NVDAILY.COM | Local News
Posted May 3, 2012 | 9 Comments
Most town elections see low voter turnout
By Alex Bridges -- firstname.lastname@example.org
Voter turnout for Tuesday's local elections remained low in most town council and mayors races.
In Front Royal, where nine people vied for three seats on the Town Council and two candidates sought the mayor's post, 1,335 voters cast ballots at the polls. The total equates to 15.50 percent of the town's 8,608 registered voters, according to the Warren County voter registrar's office.
Elections for each of Shenandoah County's six towns drew divergent participation from the registered voters.
Data from the Shenandoah County voter registrar's office show low turnout in most of the towns where races remained uncontested or ballots offered the same number of choices as seats up for election. But not all towns followed the same trend. Toms Brook voters had six candidates seeking the same number of seats on the town council.
The totals do not include the number of absentee or provisional ballots.
Election officials in Shenandoah County who canvassed ballots Wednesday noted that voters turned out in expected numbers.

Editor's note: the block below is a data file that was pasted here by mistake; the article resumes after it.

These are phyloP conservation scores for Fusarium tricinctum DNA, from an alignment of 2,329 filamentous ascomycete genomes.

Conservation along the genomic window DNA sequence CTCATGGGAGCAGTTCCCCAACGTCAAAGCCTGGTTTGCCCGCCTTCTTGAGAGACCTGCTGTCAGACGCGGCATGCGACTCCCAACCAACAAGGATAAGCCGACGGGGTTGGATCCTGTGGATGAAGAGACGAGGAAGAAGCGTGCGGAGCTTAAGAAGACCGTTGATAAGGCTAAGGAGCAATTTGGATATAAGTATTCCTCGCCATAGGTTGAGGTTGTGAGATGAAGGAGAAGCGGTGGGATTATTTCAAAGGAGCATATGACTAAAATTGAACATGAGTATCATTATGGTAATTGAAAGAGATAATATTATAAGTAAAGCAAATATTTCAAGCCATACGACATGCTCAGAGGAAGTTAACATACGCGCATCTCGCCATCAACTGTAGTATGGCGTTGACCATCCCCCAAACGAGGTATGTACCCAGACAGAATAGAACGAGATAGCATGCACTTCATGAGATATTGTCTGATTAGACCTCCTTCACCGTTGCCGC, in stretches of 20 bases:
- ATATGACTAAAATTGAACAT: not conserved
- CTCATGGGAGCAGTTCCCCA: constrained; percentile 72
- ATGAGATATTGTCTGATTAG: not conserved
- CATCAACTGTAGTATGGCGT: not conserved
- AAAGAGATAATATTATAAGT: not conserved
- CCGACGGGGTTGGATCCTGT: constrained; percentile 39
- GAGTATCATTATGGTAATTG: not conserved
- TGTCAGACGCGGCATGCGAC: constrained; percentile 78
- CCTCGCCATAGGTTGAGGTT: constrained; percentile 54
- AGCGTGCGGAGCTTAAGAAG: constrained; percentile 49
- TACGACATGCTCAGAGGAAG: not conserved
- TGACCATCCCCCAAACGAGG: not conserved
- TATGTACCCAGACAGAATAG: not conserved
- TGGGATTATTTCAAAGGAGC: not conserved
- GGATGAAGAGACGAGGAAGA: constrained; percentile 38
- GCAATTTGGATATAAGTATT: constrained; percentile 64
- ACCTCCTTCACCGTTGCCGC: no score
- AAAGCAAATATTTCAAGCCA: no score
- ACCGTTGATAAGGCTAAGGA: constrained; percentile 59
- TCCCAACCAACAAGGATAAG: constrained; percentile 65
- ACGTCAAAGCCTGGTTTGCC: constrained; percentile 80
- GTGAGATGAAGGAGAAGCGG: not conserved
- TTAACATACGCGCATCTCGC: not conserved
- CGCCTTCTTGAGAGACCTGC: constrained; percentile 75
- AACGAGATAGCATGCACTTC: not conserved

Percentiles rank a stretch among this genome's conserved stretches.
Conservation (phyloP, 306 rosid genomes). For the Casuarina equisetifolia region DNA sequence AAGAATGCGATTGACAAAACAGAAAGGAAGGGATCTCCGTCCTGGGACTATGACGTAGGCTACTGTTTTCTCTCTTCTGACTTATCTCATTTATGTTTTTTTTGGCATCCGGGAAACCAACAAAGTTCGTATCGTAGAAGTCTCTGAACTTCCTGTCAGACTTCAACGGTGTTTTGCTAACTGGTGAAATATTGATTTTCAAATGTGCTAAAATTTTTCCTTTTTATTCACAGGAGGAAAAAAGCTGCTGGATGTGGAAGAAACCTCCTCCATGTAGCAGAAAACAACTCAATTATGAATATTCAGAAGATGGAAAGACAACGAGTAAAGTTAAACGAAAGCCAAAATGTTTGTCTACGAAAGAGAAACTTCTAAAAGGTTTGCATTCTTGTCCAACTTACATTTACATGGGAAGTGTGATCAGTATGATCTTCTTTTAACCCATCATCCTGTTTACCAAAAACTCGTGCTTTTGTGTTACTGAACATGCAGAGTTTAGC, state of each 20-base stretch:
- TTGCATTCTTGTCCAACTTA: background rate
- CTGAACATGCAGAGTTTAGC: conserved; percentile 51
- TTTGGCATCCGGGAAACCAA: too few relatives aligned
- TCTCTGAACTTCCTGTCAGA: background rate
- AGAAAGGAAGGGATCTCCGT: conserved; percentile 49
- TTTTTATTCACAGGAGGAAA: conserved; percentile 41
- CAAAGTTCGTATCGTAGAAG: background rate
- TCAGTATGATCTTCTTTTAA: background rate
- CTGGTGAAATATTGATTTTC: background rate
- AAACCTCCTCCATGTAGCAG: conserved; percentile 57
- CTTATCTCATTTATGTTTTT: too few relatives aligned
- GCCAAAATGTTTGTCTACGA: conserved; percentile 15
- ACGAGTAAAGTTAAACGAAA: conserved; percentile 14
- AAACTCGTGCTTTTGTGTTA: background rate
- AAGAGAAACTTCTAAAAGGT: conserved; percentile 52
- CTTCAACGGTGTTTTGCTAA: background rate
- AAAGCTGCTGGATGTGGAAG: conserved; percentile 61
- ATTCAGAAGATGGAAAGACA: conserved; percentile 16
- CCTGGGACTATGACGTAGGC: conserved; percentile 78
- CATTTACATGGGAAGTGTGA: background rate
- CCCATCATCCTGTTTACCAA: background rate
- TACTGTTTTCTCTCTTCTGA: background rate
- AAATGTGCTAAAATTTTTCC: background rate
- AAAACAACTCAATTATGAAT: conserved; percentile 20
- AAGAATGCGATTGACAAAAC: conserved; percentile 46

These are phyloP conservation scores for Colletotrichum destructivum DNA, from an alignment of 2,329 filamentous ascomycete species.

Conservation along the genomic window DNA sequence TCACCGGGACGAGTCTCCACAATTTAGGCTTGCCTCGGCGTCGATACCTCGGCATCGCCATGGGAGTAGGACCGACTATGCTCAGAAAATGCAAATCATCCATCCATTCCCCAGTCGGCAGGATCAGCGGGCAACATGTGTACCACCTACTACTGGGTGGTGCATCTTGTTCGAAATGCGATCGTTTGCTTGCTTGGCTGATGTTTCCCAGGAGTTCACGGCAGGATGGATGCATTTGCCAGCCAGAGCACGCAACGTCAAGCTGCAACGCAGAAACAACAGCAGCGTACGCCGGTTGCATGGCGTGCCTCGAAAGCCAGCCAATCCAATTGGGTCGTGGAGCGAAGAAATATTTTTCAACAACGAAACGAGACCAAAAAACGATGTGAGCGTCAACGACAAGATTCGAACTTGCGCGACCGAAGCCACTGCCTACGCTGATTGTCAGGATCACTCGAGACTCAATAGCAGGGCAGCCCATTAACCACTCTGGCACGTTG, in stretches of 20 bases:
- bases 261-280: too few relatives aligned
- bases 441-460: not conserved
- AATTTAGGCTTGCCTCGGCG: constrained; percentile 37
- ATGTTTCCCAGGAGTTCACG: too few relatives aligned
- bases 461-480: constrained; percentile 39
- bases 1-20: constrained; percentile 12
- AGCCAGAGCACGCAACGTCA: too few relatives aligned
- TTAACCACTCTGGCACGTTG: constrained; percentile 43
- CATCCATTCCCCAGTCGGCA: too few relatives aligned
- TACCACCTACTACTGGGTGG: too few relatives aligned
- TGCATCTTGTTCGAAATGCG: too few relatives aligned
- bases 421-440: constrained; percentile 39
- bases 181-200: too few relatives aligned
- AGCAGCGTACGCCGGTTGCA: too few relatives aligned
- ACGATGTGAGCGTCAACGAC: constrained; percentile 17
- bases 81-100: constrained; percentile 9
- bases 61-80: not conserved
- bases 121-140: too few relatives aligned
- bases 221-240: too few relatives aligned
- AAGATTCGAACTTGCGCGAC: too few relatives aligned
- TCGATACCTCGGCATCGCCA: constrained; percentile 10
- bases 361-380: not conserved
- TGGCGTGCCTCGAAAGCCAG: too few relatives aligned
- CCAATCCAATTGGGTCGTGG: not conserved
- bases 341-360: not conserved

"I think it was what was expected so, in that regard, it certainly was not a low turnout," said Joyce Gary, secretary for the Shenandoah County electoral board.
Election officials had expected a total turnout of 10-12 percent but had hoped that number might extend to 15 percent, Gary said. Data from the county registrar's office show the board made a good prediction -- the total turnout for Shenandoah was 11.58 percent.
"But that is still kind of low," Gary said.
The board member acknowledged that candidate choice likely played a role in increased voter turnout for a particular town's election. Gary noted Strasburg's turnout appeared higher likely because so many candidates sought election to few seats. However, the towns with uncontested races in their elections and thus low turnout offset the gains seen in the other contests.
Whether any of the towns would seek to move their elections to November remains unknown. Some localities such as Middletown and Stephens City consolidated their elections with those conducted in November in an effort to increase participation in the process as well as to save money.
Gary, on the board since March, said over the years the topic has come up for discussion on occasion.
"I don't know that it's making progress toward doing that or that it's been shot down already or anything but, yes, there's been talk about that," Gary said.
Towns which decide to change their elections from May to November must seek approval from the Virginia General Assembly.
"It's always out there especially in these economic times," Gary said. "Having elections is kind of expensive, as everything else is."